- In New York, passing the Safer New York Act – a package of bills that included the repeal of Section 50-A, which had been used to hide police misconduct, and other measures to address biased policing that targets people who use drugs – alongside the Communities United for Police Reform coalition.

- Launching a distance learning version of Safety First: Real Drug Education for Teens, the nation’s first harm reduction-based drug education curriculum for high school students, parents, and teachers.

- In Congress, eliminating the “drug question” from the federal student aid application that had denied so many people from higher education – and reinstating Pell Grants for educational opportunities for people who are incarcerated.

- Securing first-time funding of $30M explicitly for harm reduction service providers in early 2021’s federal pandemic relief bill.

Financials

Drug Policy Alliance
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Operations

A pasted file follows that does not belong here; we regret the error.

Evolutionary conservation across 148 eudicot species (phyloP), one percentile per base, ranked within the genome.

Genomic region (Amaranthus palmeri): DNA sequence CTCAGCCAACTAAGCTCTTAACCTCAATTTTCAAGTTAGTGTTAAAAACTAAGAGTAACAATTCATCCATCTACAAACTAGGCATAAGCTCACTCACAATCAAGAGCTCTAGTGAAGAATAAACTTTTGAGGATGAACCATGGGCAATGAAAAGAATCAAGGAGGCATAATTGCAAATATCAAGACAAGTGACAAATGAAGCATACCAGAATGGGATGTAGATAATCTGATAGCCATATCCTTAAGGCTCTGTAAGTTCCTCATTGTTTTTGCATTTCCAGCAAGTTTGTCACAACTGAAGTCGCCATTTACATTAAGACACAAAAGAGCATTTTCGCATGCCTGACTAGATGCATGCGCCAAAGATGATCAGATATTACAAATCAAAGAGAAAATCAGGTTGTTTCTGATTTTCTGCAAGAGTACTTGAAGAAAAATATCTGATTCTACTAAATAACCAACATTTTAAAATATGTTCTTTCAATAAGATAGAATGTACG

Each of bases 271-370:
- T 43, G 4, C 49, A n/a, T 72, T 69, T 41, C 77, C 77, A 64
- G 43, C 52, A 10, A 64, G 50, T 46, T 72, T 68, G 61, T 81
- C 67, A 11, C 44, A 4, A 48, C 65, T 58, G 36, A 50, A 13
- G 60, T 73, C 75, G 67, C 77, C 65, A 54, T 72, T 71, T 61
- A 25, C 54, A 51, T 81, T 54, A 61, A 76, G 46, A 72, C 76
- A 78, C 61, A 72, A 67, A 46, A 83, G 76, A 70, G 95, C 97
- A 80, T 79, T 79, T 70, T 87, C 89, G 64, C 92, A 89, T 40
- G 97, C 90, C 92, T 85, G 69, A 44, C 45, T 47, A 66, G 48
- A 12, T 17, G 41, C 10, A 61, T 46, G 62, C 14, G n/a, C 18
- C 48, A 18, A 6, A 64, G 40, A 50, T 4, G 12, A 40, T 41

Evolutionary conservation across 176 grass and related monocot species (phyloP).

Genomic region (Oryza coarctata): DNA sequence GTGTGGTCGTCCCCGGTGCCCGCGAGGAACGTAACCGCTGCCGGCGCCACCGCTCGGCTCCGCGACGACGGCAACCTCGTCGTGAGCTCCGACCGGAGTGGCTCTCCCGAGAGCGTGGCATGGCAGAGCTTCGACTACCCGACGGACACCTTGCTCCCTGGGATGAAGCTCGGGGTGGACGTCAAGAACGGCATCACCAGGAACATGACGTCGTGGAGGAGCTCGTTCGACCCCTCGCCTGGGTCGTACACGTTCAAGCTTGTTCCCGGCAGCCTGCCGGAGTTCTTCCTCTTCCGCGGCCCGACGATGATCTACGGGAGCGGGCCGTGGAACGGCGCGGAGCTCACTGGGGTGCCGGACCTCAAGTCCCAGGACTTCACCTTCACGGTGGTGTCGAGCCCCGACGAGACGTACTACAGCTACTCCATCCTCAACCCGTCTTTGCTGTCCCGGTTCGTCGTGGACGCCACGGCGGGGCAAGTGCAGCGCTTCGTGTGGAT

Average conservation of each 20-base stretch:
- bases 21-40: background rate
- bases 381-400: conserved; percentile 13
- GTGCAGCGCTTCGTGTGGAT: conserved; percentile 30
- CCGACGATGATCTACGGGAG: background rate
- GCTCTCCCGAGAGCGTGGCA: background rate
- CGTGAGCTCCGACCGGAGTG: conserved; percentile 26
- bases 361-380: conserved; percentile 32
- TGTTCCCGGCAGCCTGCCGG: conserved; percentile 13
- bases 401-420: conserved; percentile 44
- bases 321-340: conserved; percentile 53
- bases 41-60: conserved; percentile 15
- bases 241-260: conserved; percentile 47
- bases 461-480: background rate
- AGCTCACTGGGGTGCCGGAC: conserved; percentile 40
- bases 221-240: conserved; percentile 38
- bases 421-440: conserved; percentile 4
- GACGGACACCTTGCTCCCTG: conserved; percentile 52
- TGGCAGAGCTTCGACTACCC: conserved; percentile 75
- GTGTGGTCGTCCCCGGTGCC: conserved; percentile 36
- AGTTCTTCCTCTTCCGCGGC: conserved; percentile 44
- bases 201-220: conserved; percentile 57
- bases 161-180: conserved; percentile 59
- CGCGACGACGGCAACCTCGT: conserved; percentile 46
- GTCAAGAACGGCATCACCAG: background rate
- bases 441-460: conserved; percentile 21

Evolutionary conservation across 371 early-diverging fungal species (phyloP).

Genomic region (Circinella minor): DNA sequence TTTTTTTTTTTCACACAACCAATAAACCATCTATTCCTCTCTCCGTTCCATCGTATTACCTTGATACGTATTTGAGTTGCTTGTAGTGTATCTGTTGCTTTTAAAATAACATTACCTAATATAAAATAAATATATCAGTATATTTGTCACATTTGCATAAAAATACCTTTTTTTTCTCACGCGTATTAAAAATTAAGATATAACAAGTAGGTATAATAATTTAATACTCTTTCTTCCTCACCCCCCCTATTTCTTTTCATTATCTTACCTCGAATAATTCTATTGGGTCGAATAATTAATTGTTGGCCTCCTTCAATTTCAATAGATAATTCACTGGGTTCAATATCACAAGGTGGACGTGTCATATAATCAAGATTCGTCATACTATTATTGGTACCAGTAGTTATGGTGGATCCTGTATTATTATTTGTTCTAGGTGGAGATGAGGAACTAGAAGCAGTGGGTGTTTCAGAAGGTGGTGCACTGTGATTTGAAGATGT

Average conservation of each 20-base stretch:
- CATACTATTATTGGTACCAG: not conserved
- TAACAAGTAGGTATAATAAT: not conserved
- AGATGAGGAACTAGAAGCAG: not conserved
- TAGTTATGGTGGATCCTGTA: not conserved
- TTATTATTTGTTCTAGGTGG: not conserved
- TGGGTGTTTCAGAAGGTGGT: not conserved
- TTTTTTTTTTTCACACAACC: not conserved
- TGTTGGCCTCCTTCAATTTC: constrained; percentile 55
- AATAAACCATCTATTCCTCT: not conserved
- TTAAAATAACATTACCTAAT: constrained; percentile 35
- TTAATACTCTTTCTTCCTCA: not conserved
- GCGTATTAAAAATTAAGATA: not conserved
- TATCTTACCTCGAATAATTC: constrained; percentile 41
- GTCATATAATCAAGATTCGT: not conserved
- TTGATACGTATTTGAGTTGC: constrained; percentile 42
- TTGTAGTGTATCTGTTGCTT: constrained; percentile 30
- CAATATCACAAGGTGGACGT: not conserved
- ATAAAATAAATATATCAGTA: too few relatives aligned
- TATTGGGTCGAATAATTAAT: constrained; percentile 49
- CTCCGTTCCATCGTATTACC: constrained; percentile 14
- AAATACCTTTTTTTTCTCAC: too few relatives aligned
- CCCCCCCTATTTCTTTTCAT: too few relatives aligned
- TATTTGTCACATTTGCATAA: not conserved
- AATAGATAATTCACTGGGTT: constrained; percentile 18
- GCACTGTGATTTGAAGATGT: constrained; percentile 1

The people, governance practices, and partners that make the organization tick.

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Connect with nonprofit leaders

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  • Analyze a variety of pre-calculated financial metrics
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  • Compare nonprofit financials to similar organizations

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Drug Policy Alliance

Board of directors
as of 9/14/2021
SOURCE: Self-reported by organization
Board chair

Derek Hodel

Jason Flom

Chairman and CEO, Lava Records

Christine Downton

Vice Chairman, Pareto Partners

Rev. Edwin Sanders

Senior Servant, Metropolitan Interdenominational Church Coordinator, Religious Leaders for a More Compassionate and Just Drug Policy

George Soros

Chairman, Soros Management Fund

Ira Glasser

Former Executive Director, ACLU